Tuesday, 03 July 2012 14:26
When you hear that we tried "Randall the Enamel Animal," you might think we're taking our turn on a new sort of mechanical bull—or digging in to some mystery meat at the food truck.
But no, it's "just" a new-age (ish) way to enjoy your suds at the Gainesville House of Beer. Elliott Doolittle tried it to report back on the Randallization taking University Avenue by storm.
Although a relative newcomer to the Gainesville beer scene, House of Beer has been around. Initially established in 2008 over in Dunedin, the bar expanded to Palm Harbor in 2010 before making its most recent jump to Gainesville last September. Located in the heart of downtown on the corner of University Avenue and Southwest First Street, the bar houses 40 different beer taps in addition to a small selection of wine and bottled beers.
Co-owner Mike Aguis says that the goal of House of Beer is to provide craft beer in a friendly, unintimidating atmosphere.
"We also try to present our guests with many unique events," he says, "like our 'Take-It-Home' Tuesdays, where we spotlight a different brewery each week with a tap takeover and glassware giveaways, or our 'Randall the Enamel Animal' nights each Thursday."
Ah, yes. We've heard about this so-called beast.
Randall the Enamel Animal is a device invented by Delaware-based Dogfish Head Brewery—something that they refer to as an "organoleptic hop transducer module." In simpler terms, it's a sort of filter that connects to a keg of beer and is used to enhance its flavor through the use of added ingredients, namely—but certainly not limited to—hops.
House of Beer has experimented with a number of unique flavors. A couple of recent examples are Cigar City's Bone Valley Brown Ale, infused with cherries and cinnamon sticks, and Brooklyn Brewery's Maple Porter, infused with more than a pound of bacon that was slow-cooked in brown sugar.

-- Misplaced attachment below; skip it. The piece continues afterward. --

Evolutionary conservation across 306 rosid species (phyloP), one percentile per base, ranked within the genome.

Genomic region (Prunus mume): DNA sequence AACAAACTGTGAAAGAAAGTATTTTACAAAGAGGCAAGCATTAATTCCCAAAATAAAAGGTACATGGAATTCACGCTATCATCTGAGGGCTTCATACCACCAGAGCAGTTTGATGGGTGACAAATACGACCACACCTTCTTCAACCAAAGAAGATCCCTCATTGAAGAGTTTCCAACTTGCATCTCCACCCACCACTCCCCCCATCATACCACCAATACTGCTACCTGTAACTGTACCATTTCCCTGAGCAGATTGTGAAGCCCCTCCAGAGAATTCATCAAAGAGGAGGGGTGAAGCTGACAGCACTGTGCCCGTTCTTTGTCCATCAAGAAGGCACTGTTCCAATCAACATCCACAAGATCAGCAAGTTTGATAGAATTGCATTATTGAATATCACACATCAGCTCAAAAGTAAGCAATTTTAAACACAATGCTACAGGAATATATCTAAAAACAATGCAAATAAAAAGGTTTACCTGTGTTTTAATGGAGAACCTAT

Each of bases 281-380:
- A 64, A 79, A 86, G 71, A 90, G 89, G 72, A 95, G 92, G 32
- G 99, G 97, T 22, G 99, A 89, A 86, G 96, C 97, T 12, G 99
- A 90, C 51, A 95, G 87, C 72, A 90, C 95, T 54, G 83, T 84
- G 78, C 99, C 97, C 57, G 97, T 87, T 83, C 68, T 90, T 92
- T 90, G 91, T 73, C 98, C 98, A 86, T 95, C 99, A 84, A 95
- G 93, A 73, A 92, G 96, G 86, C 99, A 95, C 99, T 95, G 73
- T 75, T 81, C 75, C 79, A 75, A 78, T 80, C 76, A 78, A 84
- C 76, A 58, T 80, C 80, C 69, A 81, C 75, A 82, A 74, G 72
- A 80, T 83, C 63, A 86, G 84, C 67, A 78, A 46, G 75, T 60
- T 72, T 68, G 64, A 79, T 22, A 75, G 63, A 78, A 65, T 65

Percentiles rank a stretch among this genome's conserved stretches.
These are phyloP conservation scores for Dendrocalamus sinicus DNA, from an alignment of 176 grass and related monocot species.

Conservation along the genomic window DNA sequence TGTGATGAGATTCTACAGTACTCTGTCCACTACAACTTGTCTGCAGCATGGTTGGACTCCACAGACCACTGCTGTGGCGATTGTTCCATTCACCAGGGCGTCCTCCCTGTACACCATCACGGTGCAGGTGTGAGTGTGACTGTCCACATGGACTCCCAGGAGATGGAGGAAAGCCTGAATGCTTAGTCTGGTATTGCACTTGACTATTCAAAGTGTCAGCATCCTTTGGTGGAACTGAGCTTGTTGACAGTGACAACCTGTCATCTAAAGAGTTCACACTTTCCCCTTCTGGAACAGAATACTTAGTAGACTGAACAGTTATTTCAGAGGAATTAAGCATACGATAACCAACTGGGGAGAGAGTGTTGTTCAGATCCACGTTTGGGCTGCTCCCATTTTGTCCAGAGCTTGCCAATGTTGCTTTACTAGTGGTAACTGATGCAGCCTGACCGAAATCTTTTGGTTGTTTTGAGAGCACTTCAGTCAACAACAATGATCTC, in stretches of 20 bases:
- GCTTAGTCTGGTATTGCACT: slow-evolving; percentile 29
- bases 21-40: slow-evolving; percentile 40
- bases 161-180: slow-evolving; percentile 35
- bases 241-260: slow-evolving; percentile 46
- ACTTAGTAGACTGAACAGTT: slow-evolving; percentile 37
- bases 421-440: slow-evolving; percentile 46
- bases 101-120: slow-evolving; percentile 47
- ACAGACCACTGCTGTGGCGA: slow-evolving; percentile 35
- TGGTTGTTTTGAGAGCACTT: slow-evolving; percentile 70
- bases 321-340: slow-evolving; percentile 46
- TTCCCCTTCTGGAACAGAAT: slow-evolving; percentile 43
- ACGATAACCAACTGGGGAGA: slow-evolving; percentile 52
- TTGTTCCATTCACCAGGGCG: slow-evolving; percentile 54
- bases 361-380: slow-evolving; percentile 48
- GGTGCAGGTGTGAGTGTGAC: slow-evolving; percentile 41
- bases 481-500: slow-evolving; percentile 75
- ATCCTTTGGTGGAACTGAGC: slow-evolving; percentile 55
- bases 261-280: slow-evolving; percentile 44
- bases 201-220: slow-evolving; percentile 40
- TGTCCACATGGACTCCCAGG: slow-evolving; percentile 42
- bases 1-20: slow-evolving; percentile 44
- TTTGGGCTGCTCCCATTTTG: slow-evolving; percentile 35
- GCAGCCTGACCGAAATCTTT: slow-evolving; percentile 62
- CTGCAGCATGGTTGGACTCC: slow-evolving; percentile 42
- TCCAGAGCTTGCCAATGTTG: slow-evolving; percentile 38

"My favorite so far has been Cigar City Maduro Oatmeal Brown Ale with Ancho chiles," says bar manager James Chapnick. "The flavor was so complex: sweet raisin flavors, savory sun-dried tomato, and just a touch of heat that went so well with the slightly roasted, chocolaty notes of Maduro. It was like a Mole sauce or something."
James—a certified beer cicerone (which is like a wine sommelier, only for beer)—handles the flavor pairings for the Randall.
"The decision-making process pretty much goes one of two ways," he says. "Either I think of an ingredient that sounds like it would impart a lot of flavor and would make a good candidate for Randallization, or I pick the beer first and pair based on that."
The Randall at House of Beer is one of 280 units manufactured by Dogfish Head, and also the third and final generation of its design. The brewery has ceased production of the Randall, but does provide building plans for those interested in creating their own. As a relatively rare device, it's something that James is glad to have available at the bar.
"It's cool because the Randall isn't just a gimmick," he says. "It really works, and it works well."
Sounds fresh from the pages of the magazine